There are two ways to reset your password in MMJOS:
- Email Commission@CCCMass.com for assistance with a reset.
- Contact the Commission’s Medical Use of Marijuana Program at 833-869-6820.
Will I need to renew my registration as a Certifying Healthcare Provider in Massachusetts?
Once registered by the Commission, a certifying Physician, Certified Nurse Practitioner, or Physician Assistant will indefinitely retain a registration to certify a Qualifying Patient’s Debilitating Medical Condition.
Can my registration be revoked?
Yes. If one of several conditions listed below are met, you can lose your ability to certify a Qualifying Patient’s Debilitating Medical Condition:
- If your license to practice has been suspended, revoked, or restricted with regards to prescribing, or you have voluntarily agreed not to practice medicine in Massachusetts;
- Your Massachusetts Controlled Substances Registration is suspended or revoked;
- You have fraudulently issued a Written Certification of Debilitating Medical Condition;
- You have certified a Qualifying Patient for a Debilitating Medical Condition without appropriate professional development credits pursuant to 935 CMR 501.010(1); or
- You surrender your registration.
I am a Certified Nurse Practitioner. How do I apply for a waiver to practice individually?
Certified Nurse Practitioners may submit a waiver to practice without the oversight of a supervising physician if they meet the conditions to do so. The waiver is available at: https://masscannabiscontrol.com/public-documents/forms-templates/.
Can I hold an initial patient Certificate of Registration Appointment via telehealth?
No. In general, Certifying Healthcare Providers must conduct an initial Clinical Visit with Qualifying Patients to issue an initial Certificate of Registration per 935 Code Mass. Regs. §§ 501.002 and 501.010.
However, the Commission is currently considering waivers to this requirement. Learn more in this bulletin: “Reissued Order Allowing for Telehealth Consultations for Patients”. The waiver is available at: https://masscannabiscontrol.com/public-documents/forms-templates/.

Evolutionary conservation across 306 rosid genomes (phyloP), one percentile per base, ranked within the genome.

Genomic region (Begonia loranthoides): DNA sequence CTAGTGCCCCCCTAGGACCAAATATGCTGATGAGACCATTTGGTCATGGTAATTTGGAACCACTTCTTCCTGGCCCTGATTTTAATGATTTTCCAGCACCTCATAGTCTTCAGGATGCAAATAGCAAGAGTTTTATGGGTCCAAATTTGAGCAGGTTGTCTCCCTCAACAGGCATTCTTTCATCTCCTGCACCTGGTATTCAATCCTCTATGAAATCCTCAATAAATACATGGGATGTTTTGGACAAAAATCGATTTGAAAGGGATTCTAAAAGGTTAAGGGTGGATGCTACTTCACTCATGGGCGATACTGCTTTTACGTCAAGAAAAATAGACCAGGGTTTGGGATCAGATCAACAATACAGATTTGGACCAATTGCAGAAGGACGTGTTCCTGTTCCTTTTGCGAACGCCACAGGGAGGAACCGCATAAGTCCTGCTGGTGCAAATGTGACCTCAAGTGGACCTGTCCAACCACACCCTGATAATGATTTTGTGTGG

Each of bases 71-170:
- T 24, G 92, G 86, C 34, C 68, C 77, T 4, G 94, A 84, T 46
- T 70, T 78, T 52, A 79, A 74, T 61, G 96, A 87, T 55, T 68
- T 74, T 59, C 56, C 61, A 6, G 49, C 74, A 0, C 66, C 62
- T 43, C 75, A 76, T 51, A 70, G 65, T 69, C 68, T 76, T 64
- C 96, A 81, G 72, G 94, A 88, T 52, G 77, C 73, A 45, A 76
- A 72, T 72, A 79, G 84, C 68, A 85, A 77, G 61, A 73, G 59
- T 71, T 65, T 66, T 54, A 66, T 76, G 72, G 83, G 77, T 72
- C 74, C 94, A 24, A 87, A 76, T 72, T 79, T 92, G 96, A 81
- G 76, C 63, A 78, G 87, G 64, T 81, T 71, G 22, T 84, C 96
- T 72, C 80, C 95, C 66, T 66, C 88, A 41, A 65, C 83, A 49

Can I conduct general Qualifying Patient visits via telehealth?
Yes. Telehealth visits after the initial in-person certifying visit is held are permitted, so long as the Certifying Healthcare Provider has obtained a waiver to do so.
- To obtain a telehealth waiver, Certifying Healthcare Providers must complete and submit the Commission’s general Waiver Request Form, available at: https://masscannabiscontrol.com/public-documents/forms-templates/.
- Once completed, the waiver form and any additional information should be combined into a single PDF document and emailed to Licensing@cccmass.com.
- Please identify “Telehealth Waiver Request” in the subject line.
Are there any restrictions on whom I can certify as a Certifying Healthcare Provider?
You may not certify yourself or your immediate family members as Qualifying Patients.
Who am I able to certify as a Certifying Healthcare Provider?
You may certify Qualifying Patients with whom you have a bona fide healthcare relationship. Patient examples include the following:
- A Massachusetts resident 18 years of age or older who has been diagnosed as having a debilitating medical condition;
- A Massachusetts resident under the age of 18, when the following conditions having been met:
- You and another Massachusetts-licensed Certifying Healthcare Provider (who is a board- certified pediatrician or board-certified pediatric subspecialist, oncologist, neurologist, or family physician,) diagnose the Qualifying Patient as having a debilitating life-limiting illness (i.e., one that does not respond to curative treatments, where reasonable estimates of prognosis suggest death may occur within two years).
- If the debilitating medical condition is not life-limiting, both Certifying Healthcare Providers must determine that the benefits of the medical use of marijuana outweigh the risks. There must be a discussion of the potential negative impacts on neurological development with the parent or legal guardian of the Qualifying Patient, written consent of the parent or legal guardian, and documentation of the rationale in the medical record and the certification.
Am I able to serve as a Qualifying Patient’s personal caregiver?
A Certifying Healthcare Provider may not serve as a Qualifying Patient’s personal caregiver if he or she has issued a written certification to that patient for the use of medical marijuana.